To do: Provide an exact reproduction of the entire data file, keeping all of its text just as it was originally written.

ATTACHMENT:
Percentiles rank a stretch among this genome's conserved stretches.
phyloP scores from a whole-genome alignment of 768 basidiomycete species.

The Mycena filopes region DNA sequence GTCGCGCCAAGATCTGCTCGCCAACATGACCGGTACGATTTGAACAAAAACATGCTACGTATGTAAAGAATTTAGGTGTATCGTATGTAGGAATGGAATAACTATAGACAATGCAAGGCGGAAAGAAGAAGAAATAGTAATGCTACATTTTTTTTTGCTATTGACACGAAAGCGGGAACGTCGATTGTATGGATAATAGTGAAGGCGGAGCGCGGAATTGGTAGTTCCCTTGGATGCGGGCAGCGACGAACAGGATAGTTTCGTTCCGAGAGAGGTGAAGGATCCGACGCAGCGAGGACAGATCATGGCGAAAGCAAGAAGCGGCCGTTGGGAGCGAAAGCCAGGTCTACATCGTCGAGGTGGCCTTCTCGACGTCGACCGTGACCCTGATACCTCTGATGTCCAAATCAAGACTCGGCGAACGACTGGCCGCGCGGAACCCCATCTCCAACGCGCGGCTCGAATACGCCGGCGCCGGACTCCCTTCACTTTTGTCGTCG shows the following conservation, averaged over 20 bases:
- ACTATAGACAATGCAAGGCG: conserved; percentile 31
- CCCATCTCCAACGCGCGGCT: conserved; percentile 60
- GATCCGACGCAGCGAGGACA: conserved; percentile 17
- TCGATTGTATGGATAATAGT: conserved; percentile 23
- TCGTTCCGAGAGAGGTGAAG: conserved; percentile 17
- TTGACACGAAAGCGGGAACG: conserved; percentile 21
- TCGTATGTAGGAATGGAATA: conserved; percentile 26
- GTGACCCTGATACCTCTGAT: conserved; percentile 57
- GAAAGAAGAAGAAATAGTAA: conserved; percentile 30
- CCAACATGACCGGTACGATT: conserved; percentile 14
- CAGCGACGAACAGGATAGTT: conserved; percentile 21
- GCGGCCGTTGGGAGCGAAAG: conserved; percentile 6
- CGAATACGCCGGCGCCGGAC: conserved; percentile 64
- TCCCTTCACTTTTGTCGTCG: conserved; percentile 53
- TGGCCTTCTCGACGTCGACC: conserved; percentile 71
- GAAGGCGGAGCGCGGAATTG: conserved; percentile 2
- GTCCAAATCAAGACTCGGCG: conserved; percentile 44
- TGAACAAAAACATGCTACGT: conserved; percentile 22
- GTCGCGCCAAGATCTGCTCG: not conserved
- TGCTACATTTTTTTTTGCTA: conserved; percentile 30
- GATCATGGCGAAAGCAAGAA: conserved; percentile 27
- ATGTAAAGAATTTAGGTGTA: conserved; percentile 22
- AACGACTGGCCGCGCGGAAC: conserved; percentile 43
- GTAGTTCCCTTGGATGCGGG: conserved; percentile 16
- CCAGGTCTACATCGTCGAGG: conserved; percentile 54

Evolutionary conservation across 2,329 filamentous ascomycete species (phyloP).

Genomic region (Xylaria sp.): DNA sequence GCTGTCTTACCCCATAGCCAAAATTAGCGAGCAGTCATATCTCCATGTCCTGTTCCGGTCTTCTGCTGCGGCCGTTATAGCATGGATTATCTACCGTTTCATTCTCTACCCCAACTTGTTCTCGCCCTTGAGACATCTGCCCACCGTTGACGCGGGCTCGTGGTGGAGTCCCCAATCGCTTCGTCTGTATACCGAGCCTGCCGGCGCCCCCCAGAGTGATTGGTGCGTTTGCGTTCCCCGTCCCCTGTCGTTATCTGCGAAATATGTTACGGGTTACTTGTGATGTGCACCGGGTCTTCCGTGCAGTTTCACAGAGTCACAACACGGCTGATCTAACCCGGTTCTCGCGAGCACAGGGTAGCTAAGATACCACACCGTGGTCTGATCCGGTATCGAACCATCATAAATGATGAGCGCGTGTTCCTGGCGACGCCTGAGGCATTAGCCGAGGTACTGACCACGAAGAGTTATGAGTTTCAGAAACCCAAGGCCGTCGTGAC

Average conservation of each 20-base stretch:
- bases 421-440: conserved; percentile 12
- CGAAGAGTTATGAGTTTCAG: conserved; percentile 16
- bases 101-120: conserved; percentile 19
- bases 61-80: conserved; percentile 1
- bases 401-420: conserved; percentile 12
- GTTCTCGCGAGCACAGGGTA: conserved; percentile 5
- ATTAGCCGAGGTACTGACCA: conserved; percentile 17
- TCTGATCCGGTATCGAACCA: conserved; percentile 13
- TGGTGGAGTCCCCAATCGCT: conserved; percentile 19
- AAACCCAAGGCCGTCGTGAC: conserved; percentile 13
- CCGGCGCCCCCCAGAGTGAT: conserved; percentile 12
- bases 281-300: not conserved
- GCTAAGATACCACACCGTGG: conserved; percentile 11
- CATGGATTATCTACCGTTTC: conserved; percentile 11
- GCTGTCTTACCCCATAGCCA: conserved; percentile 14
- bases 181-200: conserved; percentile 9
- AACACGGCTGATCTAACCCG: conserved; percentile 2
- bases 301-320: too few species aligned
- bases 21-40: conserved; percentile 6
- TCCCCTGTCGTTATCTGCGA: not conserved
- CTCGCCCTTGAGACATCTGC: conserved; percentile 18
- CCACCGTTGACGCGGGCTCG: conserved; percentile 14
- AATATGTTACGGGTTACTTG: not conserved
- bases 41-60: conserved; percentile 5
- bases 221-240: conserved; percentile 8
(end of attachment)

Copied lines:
Percentiles rank a stretch among this genome's conserved stretches.
phyloP scores from a whole-genome alignment of 768 basidiomycete species.

The Mycena filopes region DNA sequence GTCGCGCCAAGATCTGCTCGCCAACATGACCGGTACGATTTGAACAAAAACATGCTACGTATGTAAAGAATTTAGGTGTATCGTATGTAGGAATGGAATAACTATAGACAATGCAAGGCGGAAAGAAGAAGAAATAGTAATGCTACATTTTTTTTTGCTATTGACACGAAAGCGGGAACGTCGATTGTATGGATAATAGTGAAGGCGGAGCGCGGAATTGGTAGTTCCCTTGGATGCGGGCAGCGACGAACAGGATAGTTTCGTTCCGAGAGAGGTGAAGGATCCGACGCAGCGAGGACAGATCATGGCGAAAGCAAGAAGCGGCCGTTGGGAGCGAAAGCCAGGTCTACATCGTCGAGGTGGCCTTCTCGACGTCGACCGTGACCCTGATACCTCTGATGTCCAAATCAAGACTCGGCGAACGACTGGCCGCGCGGAACCCCATCTCCAACGCGCGGCTCGAATACGCCGGCGCCGGACTCCCTTCACTTTTGTCGTCG shows the following conservation, averaged over 20 bases:
- ACTATAGACAATGCAAGGCG: conserved; percentile 31
- CCCATCTCCAACGCGCGGCT: conserved; percentile 60
- GATCCGACGCAGCGAGGACA: conserved; percentile 17
- TCGATTGTATGGATAATAGT: conserved; percentile 23
- TCGTTCCGAGAGAGGTGAAG: conserved; percentile 17
- TTGACACGAAAGCGGGAACG: conserved; percentile 21
- TCGTATGTAGGAATGGAATA: conserved; percentile 26
- GTGACCCTGATACCTCTGAT: conserved; percentile 57
- GAAAGAAGAAGAAATAGTAA: conserved; percentile 30
- CCAACATGACCGGTACGATT: conserved; percentile 14
- CAGCGACGAACAGGATAGTT: conserved; percentile 21
- GCGGCCGTTGGGAGCGAAAG: conserved; percentile 6
- CGAATACGCCGGCGCCGGAC: conserved; percentile 64
- TCCCTTCACTTTTGTCGTCG: conserved; percentile 53
- TGGCCTTCTCGACGTCGACC: conserved; percentile 71
- GAAGGCGGAGCGCGGAATTG: conserved; percentile 2
- GTCCAAATCAAGACTCGGCG: conserved; percentile 44
- TGAACAAAAACATGCTACGT: conserved; percentile 22
- GTCGCGCCAAGATCTGCTCG: not conserved
- TGCTACATTTTTTTTTGCTA: conserved; percentile 30
- GATCATGGCGAAAGCAAGAA: conserved; percentile 27
- ATGTAAAGAATTTAGGTGTA: conserved; percentile 22
- AACGACTGGCCGCGCGGAAC: conserved; percentile 43
- GTAGTTCCCTTGGATGCGGG: conserved; percentile 16
- CCAGGTCTACATCGTCGAGG: conserved; percentile 54

Evolutionary conservation across 2,329 filamentous ascomycete species (phyloP).

Genomic region (Xylaria sp.): DNA sequence GCTGTCTTACCCCATAGCCAAAATTAGCGAGCAGTCATATCTCCATGTCCTGTTCCGGTCTTCTGCTGCGGCCGTTATAGCATGGATTATCTACCGTTTCATTCTCTACCCCAACTTGTTCTCGCCCTTGAGACATCTGCCCACCGTTGACGCGGGCTCGTGGTGGAGTCCCCAATCGCTTCGTCTGTATACCGAGCCTGCCGGCGCCCCCCAGAGTGATTGGTGCGTTTGCGTTCCCCGTCCCCTGTCGTTATCTGCGAAATATGTTACGGGTTACTTGTGATGTGCACCGGGTCTTCCGTGCAGTTTCACAGAGTCACAACACGGCTGATCTAACCCGGTTCTCGCGAGCACAGGGTAGCTAAGATACCACACCGTGGTCTGATCCGGTATCGAACCATCATAAATGATGAGCGCGTGTTCCTGGCGACGCCTGAGGCATTAGCCGAGGTACTGACCACGAAGAGTTATGAGTTTCAGAAACCCAAGGCCGTCGTGAC

Average conservation of each 20-base stretch:
- bases 421-440: conserved; percentile 12
- CGAAGAGTTATGAGTTTCAG: conserved; percentile 16
- bases 101-120: conserved; percentile 19
- bases 61-80: conserved; percentile 1
- bases 401-420: conserved; percentile 12
- GTTCTCGCGAGCACAGGGTA: conserved; percentile 5
- ATTAGCCGAGGTACTGACCA: conserved; percentile 17
- TCTGATCCGGTATCGAACCA: conserved; percentile 13
- TGGTGGAGTCCCCAATCGCT: conserved; percentile 19
- AAACCCAAGGCCGTCGTGAC: conserved; percentile 13
- CCGGCGCCCCCCAGAGTGAT: conserved; percentile 12
- bases 281-300: not conserved
- GCTAAGATACCACACCGTGG: conserved; percentile 11
- CATGGATTATCTACCGTTTC: conserved; percentile 11
- GCTGTCTTACCCCATAGCCA: conserved; percentile 14
- bases 181-200: conserved; percentile 9
- AACACGGCTGATCTAACCCG: conserved; percentile 2
- bases 301-320: too few species aligned
- bases 21-40: conserved; percentile 6
- TCCCCTGTCGTTATCTGCGA: not conserved
- CTCGCCCTTGAGACATCTGC: conserved; percentile 18
- CCACCGTTGACGCGGGCTCG: conserved; percentile 14
- AATATGTTACGGGTTACTTG: not conserved
- bases 41-60: conserved; percentile 5
- bases 221-240: conserved; percentile 8